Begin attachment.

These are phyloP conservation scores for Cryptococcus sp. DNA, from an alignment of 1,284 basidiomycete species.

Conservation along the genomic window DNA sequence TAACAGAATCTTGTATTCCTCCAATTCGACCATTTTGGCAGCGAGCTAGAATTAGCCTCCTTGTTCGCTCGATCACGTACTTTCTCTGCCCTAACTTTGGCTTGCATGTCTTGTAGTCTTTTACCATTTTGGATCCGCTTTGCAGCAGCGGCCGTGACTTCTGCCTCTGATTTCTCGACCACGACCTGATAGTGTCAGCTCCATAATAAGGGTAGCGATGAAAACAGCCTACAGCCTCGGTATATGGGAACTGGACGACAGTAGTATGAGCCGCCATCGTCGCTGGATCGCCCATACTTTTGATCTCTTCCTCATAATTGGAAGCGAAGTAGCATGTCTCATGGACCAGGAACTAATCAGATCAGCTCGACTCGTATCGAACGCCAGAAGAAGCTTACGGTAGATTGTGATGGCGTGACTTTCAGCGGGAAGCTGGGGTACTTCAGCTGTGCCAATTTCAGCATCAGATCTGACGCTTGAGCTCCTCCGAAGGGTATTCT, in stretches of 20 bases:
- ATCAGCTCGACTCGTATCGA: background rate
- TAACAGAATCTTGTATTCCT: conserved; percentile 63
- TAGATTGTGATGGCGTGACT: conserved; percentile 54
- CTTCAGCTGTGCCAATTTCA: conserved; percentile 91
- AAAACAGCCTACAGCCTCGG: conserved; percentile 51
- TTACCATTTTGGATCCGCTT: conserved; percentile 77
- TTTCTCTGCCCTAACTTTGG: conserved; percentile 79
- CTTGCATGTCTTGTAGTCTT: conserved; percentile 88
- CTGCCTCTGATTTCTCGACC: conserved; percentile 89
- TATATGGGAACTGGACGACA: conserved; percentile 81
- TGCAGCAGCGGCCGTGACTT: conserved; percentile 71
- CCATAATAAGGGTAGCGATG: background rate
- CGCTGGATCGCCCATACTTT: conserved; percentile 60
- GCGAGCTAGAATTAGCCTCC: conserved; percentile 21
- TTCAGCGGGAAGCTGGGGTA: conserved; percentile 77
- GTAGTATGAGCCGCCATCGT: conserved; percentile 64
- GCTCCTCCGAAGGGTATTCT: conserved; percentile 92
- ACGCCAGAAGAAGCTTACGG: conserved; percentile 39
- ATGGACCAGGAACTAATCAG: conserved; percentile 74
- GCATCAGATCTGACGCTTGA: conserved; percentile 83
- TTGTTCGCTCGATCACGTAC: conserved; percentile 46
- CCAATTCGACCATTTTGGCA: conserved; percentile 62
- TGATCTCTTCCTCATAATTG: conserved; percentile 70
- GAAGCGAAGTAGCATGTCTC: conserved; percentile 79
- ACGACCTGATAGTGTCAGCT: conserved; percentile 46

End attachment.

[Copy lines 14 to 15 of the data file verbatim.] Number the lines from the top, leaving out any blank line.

- CCATAATAAGGGTAGCGATG: background rate
- CGCTGGATCGCCCATACTTT: conserved; percentile 60